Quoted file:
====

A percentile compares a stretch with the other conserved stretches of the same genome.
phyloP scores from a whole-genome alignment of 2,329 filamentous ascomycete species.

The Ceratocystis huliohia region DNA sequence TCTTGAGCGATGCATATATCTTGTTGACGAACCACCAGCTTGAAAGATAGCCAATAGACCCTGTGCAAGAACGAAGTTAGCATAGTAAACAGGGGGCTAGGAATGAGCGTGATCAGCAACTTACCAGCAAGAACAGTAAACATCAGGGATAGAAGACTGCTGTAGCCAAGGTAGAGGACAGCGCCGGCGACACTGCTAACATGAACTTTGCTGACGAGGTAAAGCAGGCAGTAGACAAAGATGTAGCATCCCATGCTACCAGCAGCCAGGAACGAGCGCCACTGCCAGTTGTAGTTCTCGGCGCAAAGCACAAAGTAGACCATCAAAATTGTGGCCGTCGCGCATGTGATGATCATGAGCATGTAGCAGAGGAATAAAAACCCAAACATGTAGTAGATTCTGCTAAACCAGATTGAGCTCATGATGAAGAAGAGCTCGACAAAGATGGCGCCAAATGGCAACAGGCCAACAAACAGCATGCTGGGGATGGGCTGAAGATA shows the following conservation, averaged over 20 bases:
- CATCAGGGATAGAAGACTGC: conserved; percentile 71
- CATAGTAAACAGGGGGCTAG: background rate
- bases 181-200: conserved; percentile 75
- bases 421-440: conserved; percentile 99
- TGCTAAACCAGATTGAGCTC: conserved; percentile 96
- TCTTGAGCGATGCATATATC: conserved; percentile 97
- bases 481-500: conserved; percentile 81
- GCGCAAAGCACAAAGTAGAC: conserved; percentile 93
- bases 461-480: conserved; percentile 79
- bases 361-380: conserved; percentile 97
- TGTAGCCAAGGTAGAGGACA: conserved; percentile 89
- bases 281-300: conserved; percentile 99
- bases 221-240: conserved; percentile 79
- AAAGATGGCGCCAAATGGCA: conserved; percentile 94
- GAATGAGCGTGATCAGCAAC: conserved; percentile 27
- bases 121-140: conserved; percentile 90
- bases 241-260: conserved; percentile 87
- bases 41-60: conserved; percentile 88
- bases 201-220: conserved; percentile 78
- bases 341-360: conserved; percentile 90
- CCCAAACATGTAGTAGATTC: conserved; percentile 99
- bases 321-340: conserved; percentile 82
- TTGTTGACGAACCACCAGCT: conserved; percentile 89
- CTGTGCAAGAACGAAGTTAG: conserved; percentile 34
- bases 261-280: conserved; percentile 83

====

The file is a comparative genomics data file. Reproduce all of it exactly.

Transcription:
A percentile compares a stretch with the other conserved stretches of the same genome.
phyloP scores from a whole-genome alignment of 2,329 filamentous ascomycete species.

The Ceratocystis huliohia region DNA sequence TCTTGAGCGATGCATATATCTTGTTGACGAACCACCAGCTTGAAAGATAGCCAATAGACCCTGTGCAAGAACGAAGTTAGCATAGTAAACAGGGGGCTAGGAATGAGCGTGATCAGCAACTTACCAGCAAGAACAGTAAACATCAGGGATAGAAGACTGCTGTAGCCAAGGTAGAGGACAGCGCCGGCGACACTGCTAACATGAACTTTGCTGACGAGGTAAAGCAGGCAGTAGACAAAGATGTAGCATCCCATGCTACCAGCAGCCAGGAACGAGCGCCACTGCCAGTTGTAGTTCTCGGCGCAAAGCACAAAGTAGACCATCAAAATTGTGGCCGTCGCGCATGTGATGATCATGAGCATGTAGCAGAGGAATAAAAACCCAAACATGTAGTAGATTCTGCTAAACCAGATTGAGCTCATGATGAAGAAGAGCTCGACAAAGATGGCGCCAAATGGCAACAGGCCAACAAACAGCATGCTGGGGATGGGCTGAAGATA shows the following conservation, averaged over 20 bases:
- CATCAGGGATAGAAGACTGC: conserved; percentile 71
- CATAGTAAACAGGGGGCTAG: background rate
- bases 181-200: conserved; percentile 75
- bases 421-440: conserved; percentile 99
- TGCTAAACCAGATTGAGCTC: conserved; percentile 96
- TCTTGAGCGATGCATATATC: conserved; percentile 97
- bases 481-500: conserved; percentile 81
- GCGCAAAGCACAAAGTAGAC: conserved; percentile 93
- bases 461-480: conserved; percentile 79
- bases 361-380: conserved; percentile 97
- TGTAGCCAAGGTAGAGGACA: conserved; percentile 89
- bases 281-300: conserved; percentile 99
- bases 221-240: conserved; percentile 79
- AAAGATGGCGCCAAATGGCA: conserved; percentile 94
- GAATGAGCGTGATCAGCAAC: conserved; percentile 27
- bases 121-140: conserved; percentile 90
- bases 241-260: conserved; percentile 87
- bases 41-60: conserved; percentile 88
- bases 201-220: conserved; percentile 78
- bases 341-360: conserved; percentile 90
- CCCAAACATGTAGTAGATTC: conserved; percentile 99
- bases 321-340: conserved; percentile 82
- TTGTTGACGAACCACCAGCT: conserved; percentile 89
- CTGTGCAAGAACGAAGTTAG: conserved; percentile 34
- bases 261-280: conserved; percentile 83